The Human Rights Campaign is calling on Anheuser-Busch, the maker of Bud Light, to publicly reaffirm its support for the transgender community following weeks of right-wing pushback over the brewing company’s recent partnership with transgender social media influencer Dylan Mulvaney.
In a letter sent this week to Anheuser-Busch’s head of human resources, Jay Brown, a senior vice president at the Human Rights Campaign Foundation, slammed the company’s response to the controversy as insufficient and cowardly.
“In this moment, it is absolutely critical for Anheuser-Busch to stand in solidarity with Dylan and the trans community,” reads the April 26 letter obtained by The Hill.
“However, when faced with anti-LGBTQ+ and transphobic criticism, Anheuser-Busch’s actions demonstrate a profound lack of fortitude in upholding its values of diversity, equity, and inclusion to employees, customers, shareholders and the LGBTQ+ community.”
“This not only lends credence to hate-filled rhetoric, it exposes Anheuser-Busch to long-term business impacts with employees and customers increasingly looking for steadfast commitment to LGBTQ+ corporate citizenships,” Brown wrote.
The Human Rights Campaign is the nation’s largest LGBTQ civil rights organization.
Conservative media personalities, musicians and politicians for nearly a month have waged a highly publicized campaign against Anheuser-Busch after Mulvaney shared a sponsored post to her Instagram page promoting Bud Light’s March Madness contest.
The transgender social media star, who has shared her transition journey with followers online, addressed the pushback for the first time on Thursday, telling her 1.8 million Instagram followers in a video that she’s “doing OK” despite the hate she has received.
“I think it’s OK to be frustrated with someone or confused,” she said. “But what I’m struggling to understand is the need to dehumanize and to be cruel.”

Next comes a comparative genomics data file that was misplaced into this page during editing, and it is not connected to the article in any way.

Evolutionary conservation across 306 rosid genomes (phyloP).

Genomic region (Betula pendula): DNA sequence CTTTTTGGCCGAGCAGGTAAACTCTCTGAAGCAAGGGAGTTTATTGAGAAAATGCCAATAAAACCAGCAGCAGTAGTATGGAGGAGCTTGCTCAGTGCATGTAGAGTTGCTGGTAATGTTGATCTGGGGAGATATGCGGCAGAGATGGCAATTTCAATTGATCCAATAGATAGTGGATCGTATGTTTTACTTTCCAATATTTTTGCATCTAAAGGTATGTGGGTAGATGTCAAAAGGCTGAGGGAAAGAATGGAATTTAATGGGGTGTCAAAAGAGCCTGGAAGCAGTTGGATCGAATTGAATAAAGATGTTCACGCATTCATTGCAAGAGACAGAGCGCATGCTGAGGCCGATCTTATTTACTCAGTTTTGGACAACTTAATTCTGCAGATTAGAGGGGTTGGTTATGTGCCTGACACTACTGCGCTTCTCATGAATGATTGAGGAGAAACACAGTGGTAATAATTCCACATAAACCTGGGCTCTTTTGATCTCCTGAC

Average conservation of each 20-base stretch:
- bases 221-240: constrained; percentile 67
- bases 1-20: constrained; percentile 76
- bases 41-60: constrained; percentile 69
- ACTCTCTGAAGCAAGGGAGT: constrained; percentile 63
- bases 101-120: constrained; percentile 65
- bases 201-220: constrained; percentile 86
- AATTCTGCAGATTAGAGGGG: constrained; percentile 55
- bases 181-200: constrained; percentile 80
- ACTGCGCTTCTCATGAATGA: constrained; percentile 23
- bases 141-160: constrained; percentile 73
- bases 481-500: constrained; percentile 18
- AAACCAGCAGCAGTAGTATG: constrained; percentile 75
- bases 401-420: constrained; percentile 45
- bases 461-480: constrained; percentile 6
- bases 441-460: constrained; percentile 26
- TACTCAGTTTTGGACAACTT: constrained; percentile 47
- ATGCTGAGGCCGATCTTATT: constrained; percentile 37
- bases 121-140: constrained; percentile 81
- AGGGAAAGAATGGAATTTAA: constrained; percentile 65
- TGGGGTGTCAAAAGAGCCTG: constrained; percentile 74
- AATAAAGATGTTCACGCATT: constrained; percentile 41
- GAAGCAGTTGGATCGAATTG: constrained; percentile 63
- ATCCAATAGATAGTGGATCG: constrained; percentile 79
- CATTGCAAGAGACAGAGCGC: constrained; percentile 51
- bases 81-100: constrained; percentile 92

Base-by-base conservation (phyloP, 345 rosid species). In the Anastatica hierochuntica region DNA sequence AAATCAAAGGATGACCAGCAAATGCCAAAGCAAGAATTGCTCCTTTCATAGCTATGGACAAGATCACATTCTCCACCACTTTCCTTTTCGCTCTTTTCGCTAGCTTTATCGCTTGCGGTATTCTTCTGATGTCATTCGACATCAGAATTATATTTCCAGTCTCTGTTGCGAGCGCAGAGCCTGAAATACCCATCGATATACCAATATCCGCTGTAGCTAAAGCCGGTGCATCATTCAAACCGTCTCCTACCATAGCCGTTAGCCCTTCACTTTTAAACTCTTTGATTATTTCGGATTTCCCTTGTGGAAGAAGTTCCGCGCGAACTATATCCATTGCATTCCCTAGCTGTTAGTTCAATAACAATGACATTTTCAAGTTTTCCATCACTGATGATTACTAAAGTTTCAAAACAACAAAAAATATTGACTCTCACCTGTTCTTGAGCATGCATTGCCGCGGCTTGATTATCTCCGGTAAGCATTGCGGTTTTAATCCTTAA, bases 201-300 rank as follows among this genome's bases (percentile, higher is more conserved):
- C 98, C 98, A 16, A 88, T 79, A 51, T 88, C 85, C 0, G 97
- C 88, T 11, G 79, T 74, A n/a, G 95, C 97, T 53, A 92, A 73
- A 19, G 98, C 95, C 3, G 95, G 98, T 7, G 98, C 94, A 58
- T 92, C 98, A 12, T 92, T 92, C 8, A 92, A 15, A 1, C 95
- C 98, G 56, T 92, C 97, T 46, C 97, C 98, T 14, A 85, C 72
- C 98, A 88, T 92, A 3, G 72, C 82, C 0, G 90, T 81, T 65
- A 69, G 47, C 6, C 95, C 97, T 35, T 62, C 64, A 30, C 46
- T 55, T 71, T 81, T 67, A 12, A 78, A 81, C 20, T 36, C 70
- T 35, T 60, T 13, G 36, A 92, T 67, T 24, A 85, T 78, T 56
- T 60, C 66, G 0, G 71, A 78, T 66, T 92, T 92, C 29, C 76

Responding to the criticism of its partnership with Mulvaney, Anheuser-Busch CEO Brendan Whitworth this month said the company has “thousands of partners, millions of fans and a proud history of supporting our communities, military, first responders, sports fans and hard-working Americans everywhere.”
“We never intended to be part of a discussion that divides people,” Whitworth said in a written statement shared on Anheuser-Busch’s social media accounts. “We are in the business of bringing people together over beer.”
The company this month also put the marketing executive who oversaw the partnership between Bud Light and Mulvaney on a leave of absence, according to media reports.
Pushback over Anheuser-Busch’s partnership with Mulvaney comes at a pivotal time for transgender rights, as well as LGBTQ rights more broadly.
Nearly 470 bills targeting LGBTQ people have been introduced this year in state legislatures nationwide, according to the American Civil Liberties Union. This year alone, 40 new anti-LGBTQ bills have been signed into law, with most targeting the transgender community.
At least 10 transgender and gender-nonconforming people have been killed this year, according to HRC data.
According to the HRC letter, the group is preparing to lower Anheuser-Busch’s long-standing 100 percent Corporate Equality Index score, a national benchmarking tool on corporate policies, practices and benefits relevant to LGBTQ employees.
Brown in the letter requests that company executives meet with HRC leadership to discuss a number of recommendations, including that Anheuser-Busch releases a public statement “reaffirming its full support for its transgender customers, shareholders, and employees.”
Anheuser-Busch has declined several meeting requests from HRC in the wake of right-wing pushback over its partnership with Mulvaney, according to an individual with knowledge of the situation. Anheuser-Busch did not immediately respond to The Hill’s request for comment.
The letter also recommends that Anheuser-Busch meet with its LGBTQ employees to discuss and “understand their concerns” and conduct workplace transgender inclusion training for company executives.